Do critics of Mueller owe him an apology now?

Now that the news is out that there will be no indictments at all related to the actual mission of the Mueller special counsel appointment, those of us who criticized him (including President Trump) are being told we should suddenly reverse ourselves and praise him as a man of integrity.  Some even ask whether we owe him an apology.


Robert Mueller visits Barack Obama and Joe Biden in the Oval Office, July 20, 2012.
Official White House photo by Pete Souza.

Jonah Goldberg, one of the smartest NeverTrumps, tweeted out, even before the Mueller Report was delivered, an ironic speculation that the Left would turn on Mueller, while the right would suddenly discover his many virtues:

Now that the news is out that there will be no indictments at all related to the actual mission of the Mueller special counsel appointment, those of us who criticized him (including President Trump) are being told we should suddenly reverse ourselves and praise him as a man of integrity.  Some even ask whether we owe him an apology.


Robert Mueller visits Barack Obama and Joe Biden in the Oval Office, July 20, 2012.
Official White House photo by Pete Souza.

Jonah Goldberg, one of the smartest NeverTrumps, tweeted out, even before the Mueller Report was delivered, an ironic speculation that the Left would turn on Mueller, while the right would suddenly discover his many virtues:

I don't think so.

The Left will not turn on him because he has made criminal referrals to the Southern District of New York, upon which the Left now pins its hopes.  They also hope for the Report to indicate some dirt on Trump for which he cannot be indicted while in office, but which he may have to face after he leaves the presidency.

And as for conservative critics of Mueller, I will speak for myself.

First of all, he should never have hired Andrew Weissmann to be his lead investigator, who, it has been suggested by many, was the actual boss of the investigation, as Mueller withdrew from active, day-to-day management.  Weissmann had disgraced himself in the prosecution of Arthur Anderson's work for Enron, where the guilty verdicts were thrown out by the Supreme Court, after that firm had been utterly destroyed, costing thousands of people their jobs and the partners their fortunes.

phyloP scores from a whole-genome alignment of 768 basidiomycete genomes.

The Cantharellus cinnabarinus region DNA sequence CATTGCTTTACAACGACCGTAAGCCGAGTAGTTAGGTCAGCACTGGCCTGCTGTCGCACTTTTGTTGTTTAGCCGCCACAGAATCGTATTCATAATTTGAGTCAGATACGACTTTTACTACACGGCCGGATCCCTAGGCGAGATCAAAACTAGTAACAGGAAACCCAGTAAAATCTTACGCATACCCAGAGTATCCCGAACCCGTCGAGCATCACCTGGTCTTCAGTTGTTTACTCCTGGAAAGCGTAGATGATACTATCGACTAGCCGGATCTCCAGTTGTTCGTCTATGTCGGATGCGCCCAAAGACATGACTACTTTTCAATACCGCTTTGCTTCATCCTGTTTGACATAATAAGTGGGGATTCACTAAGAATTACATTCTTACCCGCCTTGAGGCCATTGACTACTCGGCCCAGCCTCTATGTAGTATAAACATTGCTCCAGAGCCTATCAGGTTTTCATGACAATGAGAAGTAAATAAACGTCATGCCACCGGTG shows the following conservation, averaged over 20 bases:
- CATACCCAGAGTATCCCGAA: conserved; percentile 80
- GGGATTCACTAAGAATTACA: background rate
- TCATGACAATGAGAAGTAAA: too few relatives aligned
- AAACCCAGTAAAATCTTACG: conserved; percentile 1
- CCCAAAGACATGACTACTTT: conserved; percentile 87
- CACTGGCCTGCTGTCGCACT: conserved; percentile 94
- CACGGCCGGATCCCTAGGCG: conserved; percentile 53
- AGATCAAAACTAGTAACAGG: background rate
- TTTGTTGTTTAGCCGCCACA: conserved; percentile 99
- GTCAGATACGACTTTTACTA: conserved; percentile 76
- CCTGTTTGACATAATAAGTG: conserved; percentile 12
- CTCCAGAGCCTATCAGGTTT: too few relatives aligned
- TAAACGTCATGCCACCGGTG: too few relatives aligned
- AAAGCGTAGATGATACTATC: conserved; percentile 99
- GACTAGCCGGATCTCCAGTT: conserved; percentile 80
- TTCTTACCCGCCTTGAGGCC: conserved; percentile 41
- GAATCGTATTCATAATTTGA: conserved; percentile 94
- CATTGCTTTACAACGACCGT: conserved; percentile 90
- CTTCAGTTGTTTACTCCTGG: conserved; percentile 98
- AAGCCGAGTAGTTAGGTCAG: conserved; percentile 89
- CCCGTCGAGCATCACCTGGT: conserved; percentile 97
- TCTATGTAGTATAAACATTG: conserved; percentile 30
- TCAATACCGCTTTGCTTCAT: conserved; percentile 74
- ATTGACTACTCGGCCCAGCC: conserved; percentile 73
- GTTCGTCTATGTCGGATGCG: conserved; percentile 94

Second, the prosecutors included no Republican donors but many Hillary donors, and the team initially included Peter Strzok and Lisa Page, whose fanatic hatred for Trump, disdain for his supporters, and determination to act as an "insurance policy" in case he was elected, should have disqualified them.  A prosecutor interested in the truth should not assemble such a lopsided crew of fanatics.

Third, once it became clear that the Steele dossier — the very basis for the appointment of Mueller — was a Hillary-generated oppo research fantasy, Mueller should have announced that he would not pursue what the law calls the "fruit of a poisonous tree," resigned, and disbanded his investigation.

Fourth, so far as we know, though I would be delighted to learn otherwise when the Report is released, Mueller pursued no investigation of Democrats and Hillary for colluding with Russia.  We know that after laundering their money through the law firm of Perkins Coie and Fusion GPS, a foreign intelligence agent named Christopher Steele was employed by the Hillary campaign and DNC to collude with Russian intelligence sources and influence our election.  So far as we know, Mueller was not told to investigate only Republicans.

Fifth, the aggressive prosecutors ruined many innocent lives with the costs of lawyers, including the destruction of professional careers.  We now know that an abusive threat to prosecute him was made against author Jerome Corsi unless he signed a "confession" he claims was untrue.

Special counsel Robert Mueller's team offered Corsi a proposed plea agreement, which would have required him to admit to one criminal charge with two components: lying to investigators and obstruction of justice before congressional or grand jury proceedings.

Corsi refused to sign the plea deal.  He then released drafts of his plea agreement and indictment, went on a media tour slamming Mueller's team, and published a book detailing his experiences with the special counsel.

In the end, Mueller concluded his investigation without ever bringing charges against Corsi.

On Friday, Corsi accused Mueller's team of trying to push him to plead guilty to a crime he didn't commit.

"I went in there to cooperate with them. They treated me as a criminal," Corsi said.

"I consider this entire investigation to be fraudulent," he said.  "I'm glad it's over."

Because Corsi was never prosecuted, we know that this was a false threat, that there was no substantial case.  Had Dr. Corsi (he is a Harvard Ph.D. in history) possessed fewer resources (including especially guts), he might well have lied and given the false evidence demanded in order to spare himself the ordeal of prosecution before a District of Columbia jury composed overwhelmingly of Hillary voters, cognizant that federal prosecutors obtain guilty verdicts about 98% of the time.

I do commend Robert Mueller and his team for not faking enough evidence to obtain a phony indictment, but I still hold them responsible for the five types of abuses I just outlined.